Not surprisingly, the surplus of archival materials adds a lot to the documentaries. The best elements come from the many behind the scenes shots. We watch them put together a lot of moments, and we also find funny bits like one in which Spielberg chews out a snake who doesn’t act appropriately slithery. And yes, we do find a little of Tom Selleck’s screentest; he performs along with Sean Young. We also see Karen Allen’s audition with Tim Matheson. Both clips are very short, but at least they’re here. (Additional screentests for Capshaw and Quan show up in the discussion of Temple.) Ultimately, I liked these three documentaries.

(Note that I discussed the first three “Making of” shows like one long piece because that’s how they appeared on the original DVD – it was simply easier to port over the comments that way. Sue me for trying to make my life easier!)

For something more modern, we go to the 28-minute, 49-second The Making of Indiana Jones and the Kingdom of the Crystal Skull. It features Spielberg, Ford, Allen, screenwriter David Koepp, producers Kathleen Kennedy and Frank Marshall, director of photography Janusz Kaminski, stunt coordinator Gary Powell, production designer Guy Hendrix Dyas, special effects coordinator Dan Sudick, animal handler Jules Sylvester, 1st AD Adam Somner, costume designers Mary Zophres and Bernie Pollack, and actors Ray Winstone, Cate Blanchett, and Shia LaBeouf. This one looks at the relaunch of the series, story/character elements, cast and performances, sets and locations, stunts and action, production design and effects, and a few other filmmaking topics.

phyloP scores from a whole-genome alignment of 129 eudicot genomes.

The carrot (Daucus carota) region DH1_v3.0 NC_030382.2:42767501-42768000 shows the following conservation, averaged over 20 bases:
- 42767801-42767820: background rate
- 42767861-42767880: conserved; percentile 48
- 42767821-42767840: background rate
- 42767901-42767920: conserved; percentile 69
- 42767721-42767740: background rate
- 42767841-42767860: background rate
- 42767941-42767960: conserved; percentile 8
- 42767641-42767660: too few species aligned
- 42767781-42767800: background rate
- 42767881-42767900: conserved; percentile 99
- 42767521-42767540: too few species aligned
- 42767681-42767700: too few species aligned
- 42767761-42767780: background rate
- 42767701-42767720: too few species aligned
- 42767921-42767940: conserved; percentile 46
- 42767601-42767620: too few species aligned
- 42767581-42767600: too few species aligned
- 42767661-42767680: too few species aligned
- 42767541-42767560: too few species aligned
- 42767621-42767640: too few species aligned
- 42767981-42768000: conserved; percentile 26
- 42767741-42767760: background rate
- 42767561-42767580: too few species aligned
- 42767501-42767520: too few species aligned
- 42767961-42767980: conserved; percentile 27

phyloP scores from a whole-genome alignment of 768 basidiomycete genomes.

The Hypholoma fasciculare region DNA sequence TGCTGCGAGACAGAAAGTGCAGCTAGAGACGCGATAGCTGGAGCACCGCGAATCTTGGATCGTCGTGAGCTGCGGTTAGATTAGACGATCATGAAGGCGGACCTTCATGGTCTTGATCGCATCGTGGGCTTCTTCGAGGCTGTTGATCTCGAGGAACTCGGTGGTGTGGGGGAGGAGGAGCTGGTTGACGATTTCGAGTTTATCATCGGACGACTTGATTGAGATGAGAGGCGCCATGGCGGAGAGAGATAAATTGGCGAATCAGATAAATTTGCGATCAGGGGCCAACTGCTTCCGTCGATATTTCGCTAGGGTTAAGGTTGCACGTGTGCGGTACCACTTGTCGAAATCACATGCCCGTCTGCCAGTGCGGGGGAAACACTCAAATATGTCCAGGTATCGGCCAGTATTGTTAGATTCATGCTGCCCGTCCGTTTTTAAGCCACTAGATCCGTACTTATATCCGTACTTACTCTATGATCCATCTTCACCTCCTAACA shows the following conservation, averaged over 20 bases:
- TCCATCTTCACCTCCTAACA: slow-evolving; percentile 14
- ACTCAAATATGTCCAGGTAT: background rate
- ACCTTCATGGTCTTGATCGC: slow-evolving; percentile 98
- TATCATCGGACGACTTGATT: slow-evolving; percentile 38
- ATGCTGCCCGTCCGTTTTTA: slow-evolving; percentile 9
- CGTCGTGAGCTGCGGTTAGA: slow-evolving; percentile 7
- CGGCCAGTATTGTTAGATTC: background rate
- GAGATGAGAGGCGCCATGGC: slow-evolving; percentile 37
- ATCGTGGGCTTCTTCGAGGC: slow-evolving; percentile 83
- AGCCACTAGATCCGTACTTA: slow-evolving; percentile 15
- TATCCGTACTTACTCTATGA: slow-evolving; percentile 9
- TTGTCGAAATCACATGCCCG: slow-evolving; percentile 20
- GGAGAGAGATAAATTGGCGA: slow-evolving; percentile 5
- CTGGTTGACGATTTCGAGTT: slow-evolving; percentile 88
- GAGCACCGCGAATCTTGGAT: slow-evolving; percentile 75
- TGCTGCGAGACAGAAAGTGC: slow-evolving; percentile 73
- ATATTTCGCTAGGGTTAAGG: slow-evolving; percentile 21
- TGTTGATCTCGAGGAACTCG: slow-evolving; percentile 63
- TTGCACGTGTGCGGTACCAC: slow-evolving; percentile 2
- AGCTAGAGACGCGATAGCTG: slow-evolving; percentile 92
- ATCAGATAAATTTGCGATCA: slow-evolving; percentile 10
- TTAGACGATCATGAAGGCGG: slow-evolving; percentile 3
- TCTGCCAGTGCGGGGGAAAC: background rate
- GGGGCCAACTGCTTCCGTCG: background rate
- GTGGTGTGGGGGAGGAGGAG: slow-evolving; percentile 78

An abbreviation of a piece from the original 2008 DVD/BD, this “Making” provides a good look at the production. We get a nice mix of topics and learn a fair amount from it. That said, I have no idea why it pares down the 2008 documentary so severely; that one ran more than 50 minutes longer.

The remaining materials show up under the Behind the Scenes domain. We start with The Stunts of Indiana Jones, a 10-minute and 56-second exploration of that topic. All of the four featurettes use the same format as “Trilogy”. Here we get interviews with Lucas, Spielberg, Ford, and stuntmen Vic Armstrong and Terry Leonard. They go through the making of some big sequences. Raiders receives the greatest emphasis via scenes like Indy on the Nazi truck. I’m not sure why these elements didn’t just show up in the documentaries, as they would have fit snugly there. In any case, “Stunts” provides a fairly concise look at some of the movies’ material.